And It Makes Me Wonder …

You would never know it from the material he wrote and performed, but the late Jim Croce had a passion for early American music. In fact, several years ago I taped and watched a VH-1 special on Jim Croce, and there was a still photo of him as a DJ (I’m guessing at his college) along with a voice-over of Jim on the air announcing a Bessie Smith record. Who knows? Had Jim Croce not been killed in a 1973 plane crash, he may have gone on to record an album’s worth of blues material. He did, however, pass on his passion to his son A.J. Croce, who today is a recording star in his own right.

As of this writing (Editors note: as per 2006), we only have A.J.’s debut release, simply titled ‘A.J. Croce,’ released back in 1993. He looks just like his dad, minus the moustache. On this release, he covers the blues classics “She Wouldn’t Give Me None,” recorded February 20, 1930, by Kansas Joe McCoy and Memphis Minnie, and boogie pianist/vocalist Cecil Gant’s first record, “I Wonder,” cut in 1944.

In 1944, Gant asked to play the piano during intermission at a wartime bond rally in Los Angeles. He was told he could. He went over so well that the local campaign committee got permission from Gant’s commanding officer to have him play the piano at all Los Angeles treasury bond rallies.

A. J. Croce - CC-by-3.0. Attribution to Phil Konstantin

A. J. Croce – CC-by-3.0. Attribution to Phil Konstantin

That same year – 1944 – saw Gant cut the first recording of his ballad “I Wonder” for the Bronze label. He released three records for the label before switching over to Gilt-Edge Records later that year. Gant re-recorded “I Wonder” for Gilt-Edge, where the record became a huge hit. So much so that Gilt-Edge re-released the record in picture disc form, making it rock’s first such item (When I first moved to the Midwest in August 2000, I was here for only a few days when I spotted a copy of the picture disc at our local record shop, having recognized it from an imported Cecil Gant compilation CD which used the picture disc on one of its covers [‘Cecil Gant,’ Flyright Fly CD 61, 1997.] I immediately purchased the disc and it remains one of the cornerstones of our collection.) Gant stayed with Gilt-Edge until May 1946 (all of his Gilt-Edge releases listed him as Pvt. Cecil Gant: The G.I. Sing-Sation) and would come to record for a number of labels after his stay with Gilt-Edge ended: Bop Features, Bullet, Dot (the Dot releases were later purchased by Bullet), King, Down Beat/Swing Time, Imperial, Four-Star (operated by Richard A. Nelson, who also ran Gilt-Edge) and Decca. Sadly, Gant died on February 4, 1951, at age 37 in Nashville (he was born on April 4, 1913.) It’s been said that he died of pneumonia, but more than likely he died of alcoholism.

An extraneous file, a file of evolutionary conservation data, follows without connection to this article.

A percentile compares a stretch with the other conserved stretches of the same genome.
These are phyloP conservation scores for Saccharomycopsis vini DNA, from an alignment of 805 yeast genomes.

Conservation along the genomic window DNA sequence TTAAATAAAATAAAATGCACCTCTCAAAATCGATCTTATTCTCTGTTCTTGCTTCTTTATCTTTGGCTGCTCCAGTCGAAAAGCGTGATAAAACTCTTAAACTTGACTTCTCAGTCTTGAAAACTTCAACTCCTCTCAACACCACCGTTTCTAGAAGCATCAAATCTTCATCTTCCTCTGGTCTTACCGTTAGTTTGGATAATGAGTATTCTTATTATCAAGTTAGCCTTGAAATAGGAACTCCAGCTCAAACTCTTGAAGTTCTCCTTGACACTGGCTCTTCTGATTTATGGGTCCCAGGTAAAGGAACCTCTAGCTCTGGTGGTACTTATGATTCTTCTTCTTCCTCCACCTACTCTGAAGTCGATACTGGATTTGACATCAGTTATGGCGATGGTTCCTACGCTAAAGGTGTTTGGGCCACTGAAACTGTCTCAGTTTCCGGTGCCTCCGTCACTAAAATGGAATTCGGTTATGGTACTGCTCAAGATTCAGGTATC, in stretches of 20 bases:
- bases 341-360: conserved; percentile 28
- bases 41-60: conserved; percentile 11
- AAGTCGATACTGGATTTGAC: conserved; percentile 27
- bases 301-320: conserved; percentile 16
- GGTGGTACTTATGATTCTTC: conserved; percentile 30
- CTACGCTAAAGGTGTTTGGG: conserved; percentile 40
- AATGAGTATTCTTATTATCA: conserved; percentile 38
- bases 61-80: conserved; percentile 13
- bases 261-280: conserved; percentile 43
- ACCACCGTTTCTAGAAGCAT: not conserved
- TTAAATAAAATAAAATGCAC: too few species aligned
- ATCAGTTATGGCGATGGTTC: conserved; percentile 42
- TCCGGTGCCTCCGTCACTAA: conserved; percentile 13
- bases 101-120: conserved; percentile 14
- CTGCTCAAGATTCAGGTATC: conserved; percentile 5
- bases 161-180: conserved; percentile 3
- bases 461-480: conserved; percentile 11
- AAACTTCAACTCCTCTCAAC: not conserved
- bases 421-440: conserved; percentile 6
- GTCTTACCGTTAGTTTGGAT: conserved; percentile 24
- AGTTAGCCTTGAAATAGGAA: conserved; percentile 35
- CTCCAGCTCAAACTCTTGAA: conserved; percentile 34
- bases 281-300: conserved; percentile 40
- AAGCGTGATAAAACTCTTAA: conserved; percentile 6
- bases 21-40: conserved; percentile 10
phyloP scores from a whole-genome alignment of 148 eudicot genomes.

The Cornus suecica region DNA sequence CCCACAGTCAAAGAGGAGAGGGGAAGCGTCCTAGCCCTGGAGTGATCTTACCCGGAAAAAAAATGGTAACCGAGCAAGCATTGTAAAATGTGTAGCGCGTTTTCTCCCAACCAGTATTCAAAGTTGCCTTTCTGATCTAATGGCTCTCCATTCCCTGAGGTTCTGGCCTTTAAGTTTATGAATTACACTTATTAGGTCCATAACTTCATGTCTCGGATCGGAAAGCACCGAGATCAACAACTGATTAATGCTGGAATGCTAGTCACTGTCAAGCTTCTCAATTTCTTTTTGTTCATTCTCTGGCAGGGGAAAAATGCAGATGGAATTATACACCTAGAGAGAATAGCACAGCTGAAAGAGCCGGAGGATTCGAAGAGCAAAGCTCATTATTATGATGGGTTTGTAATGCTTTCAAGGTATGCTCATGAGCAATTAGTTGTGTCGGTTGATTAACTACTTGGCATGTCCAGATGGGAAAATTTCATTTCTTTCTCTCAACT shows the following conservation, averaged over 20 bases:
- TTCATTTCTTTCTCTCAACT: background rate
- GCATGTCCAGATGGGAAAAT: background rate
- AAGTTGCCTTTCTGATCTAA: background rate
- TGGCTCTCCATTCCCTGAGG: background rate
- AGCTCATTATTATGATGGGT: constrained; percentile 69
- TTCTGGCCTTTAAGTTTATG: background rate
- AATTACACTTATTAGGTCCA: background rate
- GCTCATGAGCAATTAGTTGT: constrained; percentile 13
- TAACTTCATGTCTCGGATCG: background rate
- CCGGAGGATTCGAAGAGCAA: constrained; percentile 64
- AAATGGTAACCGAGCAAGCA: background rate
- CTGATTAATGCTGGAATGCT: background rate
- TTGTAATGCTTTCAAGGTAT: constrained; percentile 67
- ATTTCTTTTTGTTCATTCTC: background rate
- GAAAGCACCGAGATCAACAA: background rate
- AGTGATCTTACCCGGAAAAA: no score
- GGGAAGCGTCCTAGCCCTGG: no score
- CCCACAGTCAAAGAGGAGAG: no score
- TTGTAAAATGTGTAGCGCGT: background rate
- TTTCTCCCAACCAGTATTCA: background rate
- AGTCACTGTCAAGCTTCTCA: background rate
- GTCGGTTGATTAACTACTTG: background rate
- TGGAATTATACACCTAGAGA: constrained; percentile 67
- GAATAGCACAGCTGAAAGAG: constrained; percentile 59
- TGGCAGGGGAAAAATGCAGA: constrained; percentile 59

Occasionally, I like to look up certain artists at Amazon to see what’s been issued since the last time I checked. Much to my amazement, a few months ago I discovered that Blue Moon Records released Cecil Gant’s entire output on seven CDs, of which right now we have two: Volume 1 (1944) and Volume 5 (1947-1949).

Recommended Listening: the original version of “I Wonder” by Cecil Gant (issued as Bronze 117. Running Time: 3:39), the hit version (Gilt-Edge 501; reissued as an unnumbered picture disc. Running Time: 2:57), and A.J. Croce’s version from 1993.

Copyright 2006 JacoFan Music. All Rights Reserved.

Leave a Reply